He was the greatest of all the people of the east.
7 sons. 3 daughters. 7,000 sheep. 3,000 camels. 500 yoke of oxen. 500 female donkeys. Very many servants.
And he lost it all in a single day.
Then Job arose and tore his robe and shaved his head and fell on the ground and worshiped. And he said, “Naked I came from my mother’s womb, and naked shall I return. The LORD gave, and the LORD has taken away; blessed be the name of the LORD.” In all this Job did not sin or charge God with wrong. (Job 1:20-22)
How? How do you lose so much and respond with worship? Where do you find it within yourself to bless the LORD in the face of such devastation? What sort of anchor keeps you from knee-jerk sin in the midst of such a bitter storm?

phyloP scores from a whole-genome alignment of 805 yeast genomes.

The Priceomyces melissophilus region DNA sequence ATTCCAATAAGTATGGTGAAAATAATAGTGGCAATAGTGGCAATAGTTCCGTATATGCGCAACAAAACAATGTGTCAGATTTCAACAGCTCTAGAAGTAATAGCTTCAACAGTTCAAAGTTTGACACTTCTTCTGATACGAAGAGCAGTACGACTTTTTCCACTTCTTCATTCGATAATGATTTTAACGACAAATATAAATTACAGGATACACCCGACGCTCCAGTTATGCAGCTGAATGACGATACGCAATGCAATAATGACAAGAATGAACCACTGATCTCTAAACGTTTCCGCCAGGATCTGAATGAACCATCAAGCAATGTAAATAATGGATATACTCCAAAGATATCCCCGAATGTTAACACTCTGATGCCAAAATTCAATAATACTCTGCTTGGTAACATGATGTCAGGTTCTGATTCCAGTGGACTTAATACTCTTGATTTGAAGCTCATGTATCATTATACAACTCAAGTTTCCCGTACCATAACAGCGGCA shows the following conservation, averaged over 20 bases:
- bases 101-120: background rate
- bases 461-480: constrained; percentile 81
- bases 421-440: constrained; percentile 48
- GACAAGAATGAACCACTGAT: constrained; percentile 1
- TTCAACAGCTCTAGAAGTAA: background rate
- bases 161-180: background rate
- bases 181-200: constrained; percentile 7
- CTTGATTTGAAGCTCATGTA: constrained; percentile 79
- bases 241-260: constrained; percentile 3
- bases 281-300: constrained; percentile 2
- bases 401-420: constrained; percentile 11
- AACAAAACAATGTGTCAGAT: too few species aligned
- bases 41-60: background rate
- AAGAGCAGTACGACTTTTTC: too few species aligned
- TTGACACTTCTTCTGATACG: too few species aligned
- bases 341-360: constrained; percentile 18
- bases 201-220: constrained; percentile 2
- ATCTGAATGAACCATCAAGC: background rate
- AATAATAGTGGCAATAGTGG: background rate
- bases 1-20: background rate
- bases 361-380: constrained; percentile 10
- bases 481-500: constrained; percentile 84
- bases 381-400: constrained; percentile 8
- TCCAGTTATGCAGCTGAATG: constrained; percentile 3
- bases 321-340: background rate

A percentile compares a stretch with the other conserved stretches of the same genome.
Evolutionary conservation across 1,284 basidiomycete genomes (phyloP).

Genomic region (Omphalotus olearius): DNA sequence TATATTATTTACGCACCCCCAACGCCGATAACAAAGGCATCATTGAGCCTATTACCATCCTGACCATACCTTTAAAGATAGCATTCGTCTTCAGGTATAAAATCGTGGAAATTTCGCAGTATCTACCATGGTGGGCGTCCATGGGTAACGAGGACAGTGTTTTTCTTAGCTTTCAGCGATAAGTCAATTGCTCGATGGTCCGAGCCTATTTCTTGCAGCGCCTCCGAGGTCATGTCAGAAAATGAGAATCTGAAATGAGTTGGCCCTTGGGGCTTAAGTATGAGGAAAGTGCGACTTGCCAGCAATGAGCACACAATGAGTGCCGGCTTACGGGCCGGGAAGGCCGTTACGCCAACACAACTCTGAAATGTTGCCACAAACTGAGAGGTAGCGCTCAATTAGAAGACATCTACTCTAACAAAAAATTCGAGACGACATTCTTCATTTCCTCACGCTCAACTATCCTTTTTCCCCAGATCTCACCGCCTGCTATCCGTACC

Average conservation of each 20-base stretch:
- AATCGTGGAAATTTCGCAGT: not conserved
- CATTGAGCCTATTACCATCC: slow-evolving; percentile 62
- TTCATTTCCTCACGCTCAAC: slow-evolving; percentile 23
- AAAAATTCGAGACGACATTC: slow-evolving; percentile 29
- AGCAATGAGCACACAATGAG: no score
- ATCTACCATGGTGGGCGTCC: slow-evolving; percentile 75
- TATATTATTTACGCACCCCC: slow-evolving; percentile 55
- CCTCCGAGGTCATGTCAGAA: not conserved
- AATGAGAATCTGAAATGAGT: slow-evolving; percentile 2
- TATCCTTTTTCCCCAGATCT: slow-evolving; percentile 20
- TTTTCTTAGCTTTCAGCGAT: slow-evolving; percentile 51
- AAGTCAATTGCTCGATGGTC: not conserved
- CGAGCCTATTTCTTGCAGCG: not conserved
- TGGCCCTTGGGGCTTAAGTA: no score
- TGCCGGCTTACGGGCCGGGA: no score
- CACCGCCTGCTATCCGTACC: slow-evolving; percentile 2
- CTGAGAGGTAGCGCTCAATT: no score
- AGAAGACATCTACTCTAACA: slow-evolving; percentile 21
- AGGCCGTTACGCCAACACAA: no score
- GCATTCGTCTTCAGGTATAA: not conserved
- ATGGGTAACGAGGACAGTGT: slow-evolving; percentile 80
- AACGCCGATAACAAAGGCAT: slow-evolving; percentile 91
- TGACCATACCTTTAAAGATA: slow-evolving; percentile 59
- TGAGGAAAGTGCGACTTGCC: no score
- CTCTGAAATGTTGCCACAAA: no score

In order to understand the “How?” in the wake of the disasters, we have to appreciate who Job was before the disasters.
There was a man in the land of Uz whose name was Job, and that man was blameless and upright, one who feared God and turned away from evil. (Job 1:1)
It didn’t take the loss of very many servants to get Job thinking about life the way it was meant to be. It didn’t take the loss of thousands of livestock to motivate Job to walk the path of righteousness. It didn’t take the loss of ten children to convince Job to slow down and build a relationship with God. The rain fell, the floods came, the winds blew and beat on Job to a near-unimaginable extent, but he did not fall. “In all this Job did not sin or charge God with wrong.” Why? How? He had built his life on the rock before his greatest test began.
It makes me wonder, if there was a book of the Bible that bore my name, what would Chapter 1, Verse 1 say?